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Court Rules Against China in South China Sea Dispute


Protesters denounce China during a rally outside of the Chinese Consulate on July 12, 2016, in Makati city east of Manila, Philippines. (AP Photo/Bullit Marquez)

Protesters denounce China during a rally outside of the Chinese Consulate on July 12, 2016, in Makati city east of Manila, Philippines. (AP Photo/Bullit Marquez)

The U.N. has dismissed China’s claims of "historic title" in the South China Sea. It is a major decision that comes after years of conflict among China, the Philippines and other countries.

China says ancient maps show that it legally controls nearly all the South China Sea. But Philippine officials argue that China’s territorial claims and recent aggressive activities in the South China Sea violate the United Nations Convention on the Law of the Sea (UNCLOS). The convention is an international treaty both China and the Philippines have signed.

On Tuesday, the UN Permanent Court of Arbitration in The Hague said China has “no historic title” to the area. And, the court ruled that China had violated the Philippines’ rights by interfering with that country’s fishing and oil exploration in the area.

In Manila, Philippine Foreign Secretary Perfecto Yasay called the ruling "a milestone decision."

U.S. State Department spokesman John Kirby called the ruling "an important contribution to the shared goal of a peaceful resolution to disputes in the South China Sea."

But Chinese President Xi Jinping rejected the ruling. He said it would not affect China’s control over the area or its interests there.

FILE - Chinese dredging vessels are purportedly seen in the waters around Mischief Reef in the disputed Spratly Islands in the South China Sea in this still image from video taken by a P-8A Poseidon surveillance aircraft provided by the U.S. Navy, May 21,

FILE - Chinese dredging vessels are purportedly seen in the waters around Mischief Reef in the disputed Spratly Islands in the South China Sea in this still image from video taken by a P-8A Poseidon surveillance aircraft provided by the U.S. Navy, May 21,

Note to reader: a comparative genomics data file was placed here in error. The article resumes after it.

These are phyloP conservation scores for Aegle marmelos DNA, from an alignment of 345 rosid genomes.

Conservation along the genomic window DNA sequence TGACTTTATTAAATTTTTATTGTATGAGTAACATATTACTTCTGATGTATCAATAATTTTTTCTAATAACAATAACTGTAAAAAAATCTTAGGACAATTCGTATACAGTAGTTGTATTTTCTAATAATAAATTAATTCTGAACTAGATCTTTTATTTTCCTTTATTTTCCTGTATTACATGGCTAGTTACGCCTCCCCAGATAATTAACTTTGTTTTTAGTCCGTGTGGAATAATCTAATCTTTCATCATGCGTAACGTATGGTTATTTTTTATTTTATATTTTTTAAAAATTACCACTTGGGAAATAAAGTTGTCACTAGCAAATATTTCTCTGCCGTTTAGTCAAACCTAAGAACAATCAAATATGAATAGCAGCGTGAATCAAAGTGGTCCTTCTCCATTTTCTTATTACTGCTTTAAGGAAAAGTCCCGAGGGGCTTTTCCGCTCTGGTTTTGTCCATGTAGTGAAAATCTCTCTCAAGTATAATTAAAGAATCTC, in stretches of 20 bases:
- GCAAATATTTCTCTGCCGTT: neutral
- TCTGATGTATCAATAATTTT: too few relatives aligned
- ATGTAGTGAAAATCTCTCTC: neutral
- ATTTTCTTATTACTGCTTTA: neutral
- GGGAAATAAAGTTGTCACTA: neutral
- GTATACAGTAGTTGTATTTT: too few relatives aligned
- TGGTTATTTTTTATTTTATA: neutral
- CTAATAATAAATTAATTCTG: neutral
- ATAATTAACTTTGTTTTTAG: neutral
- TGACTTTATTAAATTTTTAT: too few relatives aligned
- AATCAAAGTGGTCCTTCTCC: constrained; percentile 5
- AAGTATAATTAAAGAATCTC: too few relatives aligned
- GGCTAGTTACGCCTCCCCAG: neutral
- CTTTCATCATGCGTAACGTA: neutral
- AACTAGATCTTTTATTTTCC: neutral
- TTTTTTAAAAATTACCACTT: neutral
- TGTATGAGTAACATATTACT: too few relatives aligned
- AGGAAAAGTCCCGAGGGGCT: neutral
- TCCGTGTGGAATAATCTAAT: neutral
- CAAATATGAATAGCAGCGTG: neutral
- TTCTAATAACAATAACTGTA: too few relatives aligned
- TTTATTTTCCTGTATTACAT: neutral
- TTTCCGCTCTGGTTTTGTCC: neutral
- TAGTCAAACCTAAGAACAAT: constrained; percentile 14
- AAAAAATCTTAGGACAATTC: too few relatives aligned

Years of conflict

An estimated $5 trillion in global trade passes each year through the South China Sea. The large area is home to rich fishing grounds and may include a wealth of oil, gas and other natural resources.

Many nearby countries claim part of the South China Sea. They include Brunei, Malaysia, and Vietnam, as well as the Philippines. Taiwan also has a claim.

But in recent years, China has seized and rebuilt territory in the area, despite other countries’ objections. One conflict is over China’s activities on natural reefs. It has built many into artificial islands that can support military bases.

The UN court ruled against these activities on Tuesday. It said China did not have exclusive economic rights to a disputed set of land and reefs called the Spratly Islands. And, the court said China’s construction on Mischief Reef caused permanent harm to the reef's ecosystem.

What does the ruling do?

Despite Tuesday's ruling, the UN has no way to enforce the decision. It cannot use military action or economic restrictions.

But, the decision could make other Asia-Pacific countries bring cases against China. Those cases could increase diplomatic pressure on Beijing to reduce its presence in the South China Sea.

The United States has challenged Beijing's increasing aggressiveness in the region. The U.S. military has held naval exercises in the area and deployed warships near the rebuilt reefs. The moves aim to assert the international freedom of navigation rules.

I’m Mario Ritter.

William Gallo, Richard Green, Saibal Dasqupta and Joyce Huang contributed to this report. Kelly Jean Kelly adapted it for Learning English. Hai Do was the editor.

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Words in This Story

title - n. a legal right to the ownership of land, property

ancientadj. very old

conventionn. a formal agreement between two groups

milestonen. an important point in the progress or development of something

exclusiveadj. not shared; available to only one person or group

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